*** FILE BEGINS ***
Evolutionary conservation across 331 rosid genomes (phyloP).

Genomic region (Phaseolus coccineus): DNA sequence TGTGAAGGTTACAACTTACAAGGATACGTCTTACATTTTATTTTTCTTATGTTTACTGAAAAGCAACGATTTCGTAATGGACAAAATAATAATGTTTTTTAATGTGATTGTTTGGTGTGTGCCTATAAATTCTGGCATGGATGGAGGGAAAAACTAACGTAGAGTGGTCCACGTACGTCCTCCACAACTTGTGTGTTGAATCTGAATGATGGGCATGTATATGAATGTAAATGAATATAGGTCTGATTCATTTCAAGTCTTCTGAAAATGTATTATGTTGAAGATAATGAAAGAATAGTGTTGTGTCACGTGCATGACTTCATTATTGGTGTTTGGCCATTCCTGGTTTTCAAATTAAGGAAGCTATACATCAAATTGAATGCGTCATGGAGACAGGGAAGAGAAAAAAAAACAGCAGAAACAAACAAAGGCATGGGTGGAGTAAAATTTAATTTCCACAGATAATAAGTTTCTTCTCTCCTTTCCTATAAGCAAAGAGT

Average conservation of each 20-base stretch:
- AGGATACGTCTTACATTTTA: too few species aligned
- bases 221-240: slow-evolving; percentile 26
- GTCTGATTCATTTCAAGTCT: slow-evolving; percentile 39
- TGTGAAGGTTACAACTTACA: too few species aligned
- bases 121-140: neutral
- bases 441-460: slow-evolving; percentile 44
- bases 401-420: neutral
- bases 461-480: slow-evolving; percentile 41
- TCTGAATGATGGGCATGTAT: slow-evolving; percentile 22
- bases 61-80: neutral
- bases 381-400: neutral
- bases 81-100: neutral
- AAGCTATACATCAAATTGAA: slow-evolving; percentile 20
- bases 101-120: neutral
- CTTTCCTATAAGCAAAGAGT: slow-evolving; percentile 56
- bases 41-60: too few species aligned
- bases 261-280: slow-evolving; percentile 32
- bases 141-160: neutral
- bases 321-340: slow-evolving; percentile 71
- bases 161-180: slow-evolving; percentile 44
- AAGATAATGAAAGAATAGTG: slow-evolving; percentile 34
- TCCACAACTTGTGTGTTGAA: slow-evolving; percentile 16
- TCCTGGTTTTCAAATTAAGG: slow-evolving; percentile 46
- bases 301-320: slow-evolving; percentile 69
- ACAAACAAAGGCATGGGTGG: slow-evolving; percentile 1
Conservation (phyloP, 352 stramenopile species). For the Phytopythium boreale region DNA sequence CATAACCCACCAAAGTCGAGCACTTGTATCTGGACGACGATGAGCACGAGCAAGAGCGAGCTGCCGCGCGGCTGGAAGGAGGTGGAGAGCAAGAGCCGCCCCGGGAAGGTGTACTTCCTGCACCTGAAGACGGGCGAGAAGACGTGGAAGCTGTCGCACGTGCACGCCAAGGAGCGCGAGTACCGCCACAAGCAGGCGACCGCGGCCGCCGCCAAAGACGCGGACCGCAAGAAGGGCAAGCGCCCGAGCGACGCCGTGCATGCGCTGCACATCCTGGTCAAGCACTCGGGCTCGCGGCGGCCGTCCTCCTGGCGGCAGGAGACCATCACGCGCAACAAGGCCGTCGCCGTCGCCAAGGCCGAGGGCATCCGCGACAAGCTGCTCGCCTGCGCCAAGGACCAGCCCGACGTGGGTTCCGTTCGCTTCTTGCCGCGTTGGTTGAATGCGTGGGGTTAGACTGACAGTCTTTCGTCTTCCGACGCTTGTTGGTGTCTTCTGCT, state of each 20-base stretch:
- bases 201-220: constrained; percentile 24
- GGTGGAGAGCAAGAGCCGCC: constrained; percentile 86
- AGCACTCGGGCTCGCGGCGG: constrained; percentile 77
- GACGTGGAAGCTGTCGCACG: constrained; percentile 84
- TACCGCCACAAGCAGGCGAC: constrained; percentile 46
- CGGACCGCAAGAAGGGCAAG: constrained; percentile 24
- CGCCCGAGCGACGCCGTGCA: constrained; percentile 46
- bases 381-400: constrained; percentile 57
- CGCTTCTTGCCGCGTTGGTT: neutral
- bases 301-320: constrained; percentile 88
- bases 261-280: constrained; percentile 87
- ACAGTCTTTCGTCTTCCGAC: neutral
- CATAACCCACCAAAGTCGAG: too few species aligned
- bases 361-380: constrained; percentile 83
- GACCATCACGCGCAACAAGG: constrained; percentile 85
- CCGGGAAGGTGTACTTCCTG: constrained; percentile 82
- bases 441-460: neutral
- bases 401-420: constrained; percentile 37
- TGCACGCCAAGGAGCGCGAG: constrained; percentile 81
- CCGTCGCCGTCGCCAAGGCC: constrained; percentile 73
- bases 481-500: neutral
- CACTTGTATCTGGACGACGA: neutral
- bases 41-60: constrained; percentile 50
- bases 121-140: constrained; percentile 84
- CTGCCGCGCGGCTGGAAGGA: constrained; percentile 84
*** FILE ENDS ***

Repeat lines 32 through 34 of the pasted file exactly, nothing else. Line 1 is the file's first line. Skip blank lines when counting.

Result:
- AGCACTCGGGCTCGCGGCGG: constrained; percentile 77
- GACGTGGAAGCTGTCGCACG: constrained; percentile 84
- TACCGCCACAAGCAGGCGAC: constrained; percentile 46